There’s a good chance you’ll end up relying pretty heavily on Social Security in retirement. This holds true even if you bring some savings with you into retirement.
The reality is that many seniors wind up spending more than anticipated once their careers come to an end. Part of the reason boils down to healthcare costs. Not only do medical issues tend to arise as people age, but Medicare costs have been climbing steadily, making it harder for seniors to keep up.
Also, it costs money to stay busy and content in the absence of having a job. And so having a higher Social Security benefit could spell the difference between getting to enjoy retirement or winding up bored and restless.
It’s for this reason that it pays to do whatever you can to snag as generous a monthly benefit as possible. And one simple move could help you avoid a needless reduction in your Social Security income.
Make sure your earnings history is accurate
The amount of money you’re entitled to in Social Security isn’t just arbitrary. Rather, it’s based on your personal wage history — specifically, the amount of money you earn during your 35 highest-paid years in the labor force.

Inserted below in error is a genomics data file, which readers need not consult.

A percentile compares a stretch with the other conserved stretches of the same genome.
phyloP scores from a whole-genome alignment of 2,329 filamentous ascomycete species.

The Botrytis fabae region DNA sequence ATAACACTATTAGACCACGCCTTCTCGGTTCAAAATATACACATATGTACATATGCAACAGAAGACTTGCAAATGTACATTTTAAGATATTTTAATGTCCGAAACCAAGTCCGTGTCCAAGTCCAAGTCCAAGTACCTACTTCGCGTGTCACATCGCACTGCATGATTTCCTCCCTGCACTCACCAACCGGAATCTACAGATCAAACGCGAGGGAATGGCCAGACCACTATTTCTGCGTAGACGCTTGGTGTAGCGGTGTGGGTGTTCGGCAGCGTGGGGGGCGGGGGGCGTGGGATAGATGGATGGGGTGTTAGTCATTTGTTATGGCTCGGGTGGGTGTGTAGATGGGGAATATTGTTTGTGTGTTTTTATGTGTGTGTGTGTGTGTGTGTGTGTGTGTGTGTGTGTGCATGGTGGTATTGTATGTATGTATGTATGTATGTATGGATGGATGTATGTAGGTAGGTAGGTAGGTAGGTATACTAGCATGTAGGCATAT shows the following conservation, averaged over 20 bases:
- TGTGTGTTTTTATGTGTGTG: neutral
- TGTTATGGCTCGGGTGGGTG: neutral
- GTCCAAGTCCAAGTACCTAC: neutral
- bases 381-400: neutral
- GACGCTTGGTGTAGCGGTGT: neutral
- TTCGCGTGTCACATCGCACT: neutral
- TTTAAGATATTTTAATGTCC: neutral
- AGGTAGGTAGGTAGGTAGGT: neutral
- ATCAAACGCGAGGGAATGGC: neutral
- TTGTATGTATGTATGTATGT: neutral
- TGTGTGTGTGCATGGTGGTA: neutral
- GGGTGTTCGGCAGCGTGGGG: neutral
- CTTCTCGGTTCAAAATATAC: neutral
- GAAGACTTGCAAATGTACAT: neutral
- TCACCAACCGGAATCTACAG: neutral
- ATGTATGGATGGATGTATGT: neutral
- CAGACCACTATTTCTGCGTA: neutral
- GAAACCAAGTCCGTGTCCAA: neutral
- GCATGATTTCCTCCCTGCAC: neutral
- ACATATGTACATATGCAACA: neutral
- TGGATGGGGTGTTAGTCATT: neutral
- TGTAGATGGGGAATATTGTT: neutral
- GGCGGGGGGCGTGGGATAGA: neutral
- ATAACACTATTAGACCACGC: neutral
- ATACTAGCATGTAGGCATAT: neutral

But if the Social Security Administration (SSA) has incorrect wage data on record for you, it could result in a lower monthly benefit — for life. And that’s why it’s crucial to spend a few minutes each year checking your earnings statement.
Your annual Social Security earnings statement will contain a summary of your wages each year, as well as an estimate of your future monthly benefit. But if your wages are ever underreported or improperly recorded by accident, it could leave you with a lower benefit to collect in retirement.
How might that happen? First of all, administrative mistakes can occur at random where, say, your annual wage of $90,000 just doesn’t get recorded at all. But having a $0 on file instead of $90,000 could have significant consequences when it comes to calculating your future monthly benefit.
You may also run into a situation where you switch jobs during the year and one employer forgets to report your income. In that case, the result could be the same — a lower monthly benefit down the line for no good reason.
That’s why it’s so important to check your annual earnings statements for errors, and to contact the SSA if you spot any information that isn’t accurate. Doing so could spare you a reduction in benefits that hurts you throughout retirement.
How to access your annual earnings statement
If you’re 60 or older, the SSA will send you a copy of your earnings statement by mail each year. If you’re younger, you can create an account on the SSA’s website and access that document there.
If you spot a mistake, like underreported wages, you may need to provide the SSA with copies of your W-2 or tax return to get that information corrected. But it’s a step worth taking if it means avoiding a hit to your benefits that hurts you financially throughout retirement.
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